For Kenyans across the world, October 20 is a date of key political and national significance. Mashujaa (Swahili for ‘Heroes’) Day – formerly Kenyatta Day – is an opportunity to reflect on how far the country has travelled since independence, while celebrating those who contributed to the struggle for freedom against colonial rule half a century ago.
It forms one of three national days recognised by the new constitution, alongside Madaraka Day (June 1) and Jamhuri Day (December 12), which respectively commemorate the days that Kenya attained internal self-rule in 1963, then full independence from British rule just over five months later. The constitution promulgated in 2010 rebranded ‘Kenyatta Day’ to Mashujaa Day to commemorate all those involved in the liberation struggle. A month on from the third Mashujaa Day celebrations, clarification of its true political and historical connotations is still needed. Exactly who and what is being celebrated?
"Suburbia in darkest Africa sits tight on dynamite." So reported the Daily Mirror in late October 1952, echoing the growing fears of central Kenya’s white settler community. Naturally, the date chosen for Mashujaa Day is no coincidence. On October 20, 1952, Evelyn Baring, the newly-installed Governor of Kenya, declared a state of emergency in light of the abrupt deterioration of stability in Britain’s prized East African colony. The date essentially marks the first serious recognition by the British government that their position in Kenya could be under threat.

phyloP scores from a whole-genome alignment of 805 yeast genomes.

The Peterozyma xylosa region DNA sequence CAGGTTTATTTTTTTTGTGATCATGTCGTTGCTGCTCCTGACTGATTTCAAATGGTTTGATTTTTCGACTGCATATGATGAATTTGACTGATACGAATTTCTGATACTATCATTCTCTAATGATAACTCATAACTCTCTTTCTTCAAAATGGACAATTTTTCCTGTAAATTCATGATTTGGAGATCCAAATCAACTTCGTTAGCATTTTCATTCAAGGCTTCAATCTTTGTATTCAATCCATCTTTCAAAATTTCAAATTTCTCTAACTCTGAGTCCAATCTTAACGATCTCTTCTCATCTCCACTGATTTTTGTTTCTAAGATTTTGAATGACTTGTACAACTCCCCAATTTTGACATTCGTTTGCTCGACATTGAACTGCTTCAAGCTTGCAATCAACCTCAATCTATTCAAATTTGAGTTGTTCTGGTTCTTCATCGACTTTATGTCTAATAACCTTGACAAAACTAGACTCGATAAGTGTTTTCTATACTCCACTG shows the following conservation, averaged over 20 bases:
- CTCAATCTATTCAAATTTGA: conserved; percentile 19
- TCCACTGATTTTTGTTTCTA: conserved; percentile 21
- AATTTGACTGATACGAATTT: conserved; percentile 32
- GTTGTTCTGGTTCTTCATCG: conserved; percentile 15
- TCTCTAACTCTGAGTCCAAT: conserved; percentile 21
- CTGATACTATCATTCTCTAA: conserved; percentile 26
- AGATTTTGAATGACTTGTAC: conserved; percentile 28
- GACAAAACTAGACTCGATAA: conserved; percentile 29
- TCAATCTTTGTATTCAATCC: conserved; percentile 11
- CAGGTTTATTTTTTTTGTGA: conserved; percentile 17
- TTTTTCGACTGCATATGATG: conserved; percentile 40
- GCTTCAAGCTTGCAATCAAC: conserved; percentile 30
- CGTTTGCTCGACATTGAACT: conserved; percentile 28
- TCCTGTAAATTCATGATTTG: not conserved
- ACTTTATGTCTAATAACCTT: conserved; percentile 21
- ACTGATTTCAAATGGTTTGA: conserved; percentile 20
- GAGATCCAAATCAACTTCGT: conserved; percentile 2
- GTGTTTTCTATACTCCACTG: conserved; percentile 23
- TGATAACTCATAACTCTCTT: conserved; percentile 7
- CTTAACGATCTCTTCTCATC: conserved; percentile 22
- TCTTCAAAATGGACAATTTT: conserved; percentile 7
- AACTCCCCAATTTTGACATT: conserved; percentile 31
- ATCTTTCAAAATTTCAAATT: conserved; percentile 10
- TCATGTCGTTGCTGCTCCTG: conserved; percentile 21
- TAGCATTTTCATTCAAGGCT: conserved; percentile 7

For decades, the colonial state had expropriated land in the ‘White Highlands’ from local – mainly Kikuyu – cultivators, who were forced to either pay rent on European-owned farms or be banished to the colony’s barren extremities.
As this erosion of the status of Kikuyu farmers intensified, so too did the need for a meaningful form of local political representation, and thus an answer to the land question. By 1950, three distinct political factions had developed within the Kikuyu community: the conservatives, represented by chiefs and senior elders; the moderate nationalists led by the likes of Mzee Jomo Kenyatta and Koinange wa Mbiyu; and the militant nationalists personified by influential figures such as Fred Kubai and Bildad Kaggia.